Powering to Climate Mitigation
- April 3, 2014
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The recently released Intergovernmental Panel on Climate Change (IPCC) report Climate Change 2014: Impacts, Adaptation, and Vulnerability identifies with high confidence eight “key risks” presented by climate change, which the scientific consensus says is mostly caused by human activities that increase greenhouse gas concentrations in the atmosphere.
As is apparent from the following EPA chart based on data from the 2007 IPCC report, fossil fuel use is by far the greatest greenhouse gas contributor.
According to USA Energy Information Administration data for 2006, 86% of all of the primary energy the world consumed in that year, 13.62 terawatts, came from fossil fuels, while hydroelectricity and nuclear power combined to provide about 13% in roughly equal amounts and the remaining 1% came from the renewables, geothermal, wind, solar and biomass.
In order to avoid the IPCC risks Jared Anderson outlined here, carbon emissions have to be reined in, which will require finding 14 terawatts (TW) plus of clean energy as populations increase and demands are made for improved living standards by the world’s poorest.
Although all clean energy sources are an improvement over fossil fuels, only hydroelectricity and ocean thermal energy conversion (OTEC) have the potential to instantly rollback some or all of the environmental damage that is currently occurring and threatens to increase.
According to the UC San Diego paper, How Much Dam Energy Can We Get? 1.6–2.3 TW of hydro electricity is technically feasible globally but economic feasibility drops this to between 1.0 and 1.4 TW.
The OTEC Thermal Resource on the other hand has been put by Gerard Nihous, Department of Ocean and Resources Engineering, University of Hawaii, at about 14 TW; enough in and of itself to replace all the world’s depleting fossil fuels in perpetuity.
Key amongst the risks identified by the IPCC is storm surge, coastal flooding, and sea-level rise for coastal communities.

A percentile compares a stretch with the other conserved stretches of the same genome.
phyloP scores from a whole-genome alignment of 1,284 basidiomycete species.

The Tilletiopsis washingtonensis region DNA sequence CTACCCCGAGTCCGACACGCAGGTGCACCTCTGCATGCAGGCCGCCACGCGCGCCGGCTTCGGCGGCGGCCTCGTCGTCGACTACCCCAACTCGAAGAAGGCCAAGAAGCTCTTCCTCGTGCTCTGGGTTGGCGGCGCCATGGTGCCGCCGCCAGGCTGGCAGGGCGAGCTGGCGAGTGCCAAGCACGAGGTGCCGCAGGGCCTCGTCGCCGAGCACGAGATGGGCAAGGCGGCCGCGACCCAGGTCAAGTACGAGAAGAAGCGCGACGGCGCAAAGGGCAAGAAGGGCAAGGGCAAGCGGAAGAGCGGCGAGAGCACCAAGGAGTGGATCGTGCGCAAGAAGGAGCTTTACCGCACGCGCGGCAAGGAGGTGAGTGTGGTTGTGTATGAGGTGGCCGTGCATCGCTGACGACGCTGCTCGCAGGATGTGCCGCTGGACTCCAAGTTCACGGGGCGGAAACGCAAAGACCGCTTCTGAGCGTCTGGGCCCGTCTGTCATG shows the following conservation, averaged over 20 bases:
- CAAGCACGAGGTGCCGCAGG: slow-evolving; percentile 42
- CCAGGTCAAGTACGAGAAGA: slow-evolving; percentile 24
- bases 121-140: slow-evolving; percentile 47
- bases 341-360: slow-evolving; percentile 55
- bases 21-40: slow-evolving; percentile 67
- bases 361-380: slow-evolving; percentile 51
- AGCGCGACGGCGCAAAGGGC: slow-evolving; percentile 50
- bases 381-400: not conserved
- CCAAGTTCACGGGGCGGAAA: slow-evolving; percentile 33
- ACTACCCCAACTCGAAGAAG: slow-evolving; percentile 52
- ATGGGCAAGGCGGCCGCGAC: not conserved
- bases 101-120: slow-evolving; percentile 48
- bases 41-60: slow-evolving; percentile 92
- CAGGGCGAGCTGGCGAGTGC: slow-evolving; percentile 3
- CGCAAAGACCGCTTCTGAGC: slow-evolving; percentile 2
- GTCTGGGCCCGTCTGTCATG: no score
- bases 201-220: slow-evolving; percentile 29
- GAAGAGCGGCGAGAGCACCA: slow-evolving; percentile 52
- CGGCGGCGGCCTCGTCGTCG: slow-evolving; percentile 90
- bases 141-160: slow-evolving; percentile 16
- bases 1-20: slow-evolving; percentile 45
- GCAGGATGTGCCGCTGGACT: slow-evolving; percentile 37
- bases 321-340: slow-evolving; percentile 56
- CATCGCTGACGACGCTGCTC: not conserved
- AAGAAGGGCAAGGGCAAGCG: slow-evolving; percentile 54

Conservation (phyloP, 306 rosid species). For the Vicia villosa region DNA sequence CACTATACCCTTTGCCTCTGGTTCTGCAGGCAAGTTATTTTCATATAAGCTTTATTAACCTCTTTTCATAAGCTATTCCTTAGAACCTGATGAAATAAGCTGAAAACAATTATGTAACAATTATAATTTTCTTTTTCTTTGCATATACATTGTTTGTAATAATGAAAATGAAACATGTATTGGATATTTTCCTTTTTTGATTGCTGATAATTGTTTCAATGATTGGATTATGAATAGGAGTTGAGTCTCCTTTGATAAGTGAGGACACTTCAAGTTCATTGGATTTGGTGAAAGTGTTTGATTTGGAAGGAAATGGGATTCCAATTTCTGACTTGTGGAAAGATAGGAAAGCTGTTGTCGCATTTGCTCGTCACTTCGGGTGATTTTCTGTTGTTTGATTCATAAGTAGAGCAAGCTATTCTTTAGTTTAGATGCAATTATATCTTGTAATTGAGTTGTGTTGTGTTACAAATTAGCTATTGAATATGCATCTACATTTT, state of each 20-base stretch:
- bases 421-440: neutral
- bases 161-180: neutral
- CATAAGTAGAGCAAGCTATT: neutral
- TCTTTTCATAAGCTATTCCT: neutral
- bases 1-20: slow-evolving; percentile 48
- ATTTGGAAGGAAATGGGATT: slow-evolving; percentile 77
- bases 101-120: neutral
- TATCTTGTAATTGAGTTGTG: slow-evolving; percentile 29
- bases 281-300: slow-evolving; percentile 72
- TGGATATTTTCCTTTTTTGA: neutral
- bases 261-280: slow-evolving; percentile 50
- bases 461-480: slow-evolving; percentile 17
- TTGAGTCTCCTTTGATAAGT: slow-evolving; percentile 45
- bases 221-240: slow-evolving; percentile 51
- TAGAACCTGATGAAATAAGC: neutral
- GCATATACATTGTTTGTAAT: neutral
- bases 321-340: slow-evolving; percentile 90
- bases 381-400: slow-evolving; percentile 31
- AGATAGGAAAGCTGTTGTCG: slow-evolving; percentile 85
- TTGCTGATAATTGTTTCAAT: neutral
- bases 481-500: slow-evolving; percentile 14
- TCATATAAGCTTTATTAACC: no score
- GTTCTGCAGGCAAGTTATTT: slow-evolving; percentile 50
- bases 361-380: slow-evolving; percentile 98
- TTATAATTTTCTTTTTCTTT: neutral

The greatest storm damage to coastal communities is produced by tropical cyclones that develop when ocean surface temperatures to a depth of at least 50 meters exceed 26.5 degrees Celsius. These are also the best conditions for producing OTEC power, which moves the heat that otherwise drives cyclones to deeper water. At a depth of 1000 meters the coefficient of expansion of sea water is half that of the tropical surface thus sea level rise is reduced by moving heat to that depth with an OTEC deep water condenser.
Atmospheric warming leading to the melting of polar icecaps poses the greatest sea level risk.
The movement of surface heat to deeper water occasioned by stronger than average trade winds has lead to the atmospheric warming hiatus of the past 15 years. OTEC would replicate this result and thus rein in the greatest sea level risk as well as virtually all of the other threats identified by the IPCC.
As pointed out here, OTEC is effectively an air conditioner for the planet.
Severe ill-health and disrupted livelihoods for large urban populations due to inland flooding is the second of the IPCC’s risks. Warmer ocean surfaces produce increased evaporation leading to terrestrial downpours in some places while warming land produces evaporation that can lead to drought and food insecurity and loss of rural livelihoods, the fifth and sixth of the IPCC’s risks, in others.
Cooling the ocean’s surface and reining in atmospheric warming with OTEC mitigates these problems as does moving excess water from areas that are becoming wetter to regions that are drying out, with such movements creating opportunities for additional hydroelectric power generation.
OTEC ocean and atmospheric cooling also limits the third, fourth and eighth risks, which are extreme weather leading to breakdown of infrastructure networks and critical services; mortality and morbidity during periods of extreme heat; and the loss of terrestrial and inland water ecosystems, biodiversity, and the ecosystem goods, functions, and services they provide for livelihoods.
Massive OTEC moderates atmospheric temperatures by moving heat into the ocean deep and also would benefit marine and coastal ecosystems, the seventh risk, as outline here.
The latest IPCC report declares, “Throughout the 21st century, climate-change impacts are projected to slow down economic growth, make poverty reduction more difficult, further erode food security, and prolong existing and create new poverty traps . . . without swift and decisive action to limit greenhouse gas emissions from fossil fuels and other sources, the world will almost surely face centuries of climbing temperatures, rising seas, species loss and dwindling agricultural yields.”
These outcomes are not written in stone.
As Chris Field, one of the co-chairs overseeing the report said in a Guardian article, “It’s much more about what are the smart things to do then what do we know with absolute certainty. If we want to take a smart approach to the future, we need to consider a full range of possible outcomes and that means not only the more likely outcomes, but also outcomes for truly catastrophic impacts, even if those are lower probability,”
I submit, the smart approach to climate-change, is to power our way out of it.
Low probability, catastrophic impacts or an energy deprived future are not legacies I wish to leave my grandchildren.